Research Design

Phase II: The Repository of Constitutional Texts

The second phase of our project entailed acquiring English texts for every constitutional event. Thanks to the monumental efforts of several previous comparative constitutional scholars and resources at the University of Illinois library, we have acquired what appear to be reliable English translations for approximately 60% of the constitutional events in our sample, including approximately 75% of “new” events, and non-English texts for another 25% of the events. We continue to look for the remaining missing texts (see our list of “most wanted” texts here) and commission translations of the texts that are not yet available in English. As of 2015, we have translated nearly 300 constitutional documents into English. See the information below for more details about our efforts to acquire constitutional texts.


We are indebted to two principal comparative sources for a majority of texts. Peaslee (1950-1974) and Flanz and Blaustein — and their successors Grote and Wolfrum – (1971-current) have compiled English translations of constitutions for an exhaustive set of countries. Both series are updated regularly and include notes and constitutional histories that were helpful in the construction of our sample.

These two sources, in combination with HeinOnline’s World Constitutions Illustrated, have provided us with a fairly inclusive series of constitutional texts for our sample.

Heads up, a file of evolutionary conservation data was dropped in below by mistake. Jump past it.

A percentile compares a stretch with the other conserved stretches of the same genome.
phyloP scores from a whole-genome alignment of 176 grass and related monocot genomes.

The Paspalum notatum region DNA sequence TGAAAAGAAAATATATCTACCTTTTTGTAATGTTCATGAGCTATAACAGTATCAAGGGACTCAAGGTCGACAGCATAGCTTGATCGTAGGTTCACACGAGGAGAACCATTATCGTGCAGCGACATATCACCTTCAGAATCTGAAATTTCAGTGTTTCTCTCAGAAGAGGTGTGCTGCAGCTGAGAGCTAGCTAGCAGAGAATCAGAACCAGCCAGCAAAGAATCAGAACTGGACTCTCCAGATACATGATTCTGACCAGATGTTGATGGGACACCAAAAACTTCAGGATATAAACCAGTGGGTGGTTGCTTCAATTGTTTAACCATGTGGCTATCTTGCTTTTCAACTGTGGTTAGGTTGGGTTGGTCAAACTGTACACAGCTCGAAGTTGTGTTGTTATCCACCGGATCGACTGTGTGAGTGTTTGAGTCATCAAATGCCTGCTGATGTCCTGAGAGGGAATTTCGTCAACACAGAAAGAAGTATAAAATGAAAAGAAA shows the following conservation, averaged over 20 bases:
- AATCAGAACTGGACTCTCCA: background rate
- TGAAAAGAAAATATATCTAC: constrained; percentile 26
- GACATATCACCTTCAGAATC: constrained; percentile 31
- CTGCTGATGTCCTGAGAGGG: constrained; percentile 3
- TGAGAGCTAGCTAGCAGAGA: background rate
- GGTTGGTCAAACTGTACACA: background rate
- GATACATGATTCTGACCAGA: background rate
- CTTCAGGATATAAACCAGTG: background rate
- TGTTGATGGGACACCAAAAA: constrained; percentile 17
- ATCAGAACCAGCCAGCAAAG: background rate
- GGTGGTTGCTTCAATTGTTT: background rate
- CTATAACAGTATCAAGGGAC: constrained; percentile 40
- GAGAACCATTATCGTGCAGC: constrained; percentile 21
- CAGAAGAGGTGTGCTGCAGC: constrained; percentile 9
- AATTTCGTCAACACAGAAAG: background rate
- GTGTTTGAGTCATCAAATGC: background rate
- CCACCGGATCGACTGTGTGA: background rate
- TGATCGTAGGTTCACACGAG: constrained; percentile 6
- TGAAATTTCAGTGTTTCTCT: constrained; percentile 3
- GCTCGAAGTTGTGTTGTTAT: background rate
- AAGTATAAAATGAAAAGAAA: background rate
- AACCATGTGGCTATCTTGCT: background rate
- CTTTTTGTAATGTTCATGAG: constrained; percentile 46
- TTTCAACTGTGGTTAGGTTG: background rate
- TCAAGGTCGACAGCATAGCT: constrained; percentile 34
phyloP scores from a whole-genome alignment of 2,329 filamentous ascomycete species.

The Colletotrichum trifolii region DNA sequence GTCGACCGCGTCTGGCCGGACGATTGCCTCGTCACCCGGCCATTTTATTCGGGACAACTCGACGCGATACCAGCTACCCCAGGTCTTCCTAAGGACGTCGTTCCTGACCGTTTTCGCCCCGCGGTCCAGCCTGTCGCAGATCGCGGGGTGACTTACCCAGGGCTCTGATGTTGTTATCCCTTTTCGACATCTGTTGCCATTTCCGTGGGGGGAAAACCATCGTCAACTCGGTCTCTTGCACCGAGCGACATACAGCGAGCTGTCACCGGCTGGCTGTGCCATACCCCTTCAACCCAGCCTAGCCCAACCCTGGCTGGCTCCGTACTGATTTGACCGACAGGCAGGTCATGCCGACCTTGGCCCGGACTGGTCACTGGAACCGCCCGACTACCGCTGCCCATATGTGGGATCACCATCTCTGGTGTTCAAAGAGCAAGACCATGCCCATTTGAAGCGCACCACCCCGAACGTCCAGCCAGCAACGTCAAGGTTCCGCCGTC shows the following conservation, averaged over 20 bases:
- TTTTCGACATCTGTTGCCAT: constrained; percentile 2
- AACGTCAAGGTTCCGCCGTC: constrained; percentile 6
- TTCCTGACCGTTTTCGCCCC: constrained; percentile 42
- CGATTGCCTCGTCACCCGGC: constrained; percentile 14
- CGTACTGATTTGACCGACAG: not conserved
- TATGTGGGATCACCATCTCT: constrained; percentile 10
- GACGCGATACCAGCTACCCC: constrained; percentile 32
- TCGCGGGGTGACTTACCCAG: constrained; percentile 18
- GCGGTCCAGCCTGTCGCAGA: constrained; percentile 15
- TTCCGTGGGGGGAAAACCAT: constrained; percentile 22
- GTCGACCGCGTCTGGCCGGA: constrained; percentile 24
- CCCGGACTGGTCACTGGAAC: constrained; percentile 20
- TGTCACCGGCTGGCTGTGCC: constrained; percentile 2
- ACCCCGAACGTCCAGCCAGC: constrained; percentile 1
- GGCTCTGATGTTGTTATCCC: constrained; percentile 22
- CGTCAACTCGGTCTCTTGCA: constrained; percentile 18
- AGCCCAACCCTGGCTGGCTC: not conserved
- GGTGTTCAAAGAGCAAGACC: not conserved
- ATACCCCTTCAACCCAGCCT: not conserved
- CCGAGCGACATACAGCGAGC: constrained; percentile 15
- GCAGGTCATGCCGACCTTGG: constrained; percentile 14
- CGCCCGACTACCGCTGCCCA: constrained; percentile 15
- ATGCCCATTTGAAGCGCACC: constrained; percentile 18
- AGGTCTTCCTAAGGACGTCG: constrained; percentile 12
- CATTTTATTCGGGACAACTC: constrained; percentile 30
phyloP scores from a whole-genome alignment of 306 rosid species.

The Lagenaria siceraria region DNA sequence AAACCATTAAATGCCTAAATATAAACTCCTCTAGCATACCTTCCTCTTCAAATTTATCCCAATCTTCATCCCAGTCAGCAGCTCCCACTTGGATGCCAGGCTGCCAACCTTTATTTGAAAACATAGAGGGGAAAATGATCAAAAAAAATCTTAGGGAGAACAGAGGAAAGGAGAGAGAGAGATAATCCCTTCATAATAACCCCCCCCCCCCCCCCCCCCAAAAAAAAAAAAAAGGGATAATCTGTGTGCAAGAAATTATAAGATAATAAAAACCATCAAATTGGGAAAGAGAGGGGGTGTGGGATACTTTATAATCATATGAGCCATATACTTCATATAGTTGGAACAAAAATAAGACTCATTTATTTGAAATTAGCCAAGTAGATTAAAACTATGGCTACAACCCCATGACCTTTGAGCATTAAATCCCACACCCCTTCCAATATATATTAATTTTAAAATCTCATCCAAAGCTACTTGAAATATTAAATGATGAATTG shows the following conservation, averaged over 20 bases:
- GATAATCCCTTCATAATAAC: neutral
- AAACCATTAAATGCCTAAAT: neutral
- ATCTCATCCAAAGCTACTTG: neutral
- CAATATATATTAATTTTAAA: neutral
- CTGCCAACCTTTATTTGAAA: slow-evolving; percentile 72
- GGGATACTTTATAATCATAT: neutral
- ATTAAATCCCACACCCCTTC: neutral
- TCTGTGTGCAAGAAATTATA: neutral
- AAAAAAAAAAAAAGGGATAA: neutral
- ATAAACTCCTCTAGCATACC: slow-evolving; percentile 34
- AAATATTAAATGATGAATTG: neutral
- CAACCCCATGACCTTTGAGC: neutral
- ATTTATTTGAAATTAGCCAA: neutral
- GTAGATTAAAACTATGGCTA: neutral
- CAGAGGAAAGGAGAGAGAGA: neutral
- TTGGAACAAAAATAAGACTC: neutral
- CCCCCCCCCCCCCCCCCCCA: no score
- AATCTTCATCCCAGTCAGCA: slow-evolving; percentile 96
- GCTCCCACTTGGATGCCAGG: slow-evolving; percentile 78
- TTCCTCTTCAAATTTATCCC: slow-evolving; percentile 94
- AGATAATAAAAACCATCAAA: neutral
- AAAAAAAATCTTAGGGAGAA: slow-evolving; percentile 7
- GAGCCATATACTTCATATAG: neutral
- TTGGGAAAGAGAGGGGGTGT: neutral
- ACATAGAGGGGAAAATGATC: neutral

Translation Issues

To be sure, utilizing English language sources is potentially problematic. Translation of constitutional concepts across legal cultures is fraught with difficulty. For example, the French “Conseil Constitutionel” plays some functions that are akin to those played by constitutional courts in other countries (abstract, pre-promulgation constitutional review of legislation), but has been characterized as quasi-legislative in character (Hofnung 1996; Shapiro and Stone Sweet 2002). We hope that a catalog of the various powers of constitutional institutions will help to elucidate these differences, but recognize that translation problems form an inherent challenge to our work. Despite these difficulties, we utilize English translations wherever available; in the event we cannot find an English version, we seek to have the original-language text coded by someone with native linguistic skills.

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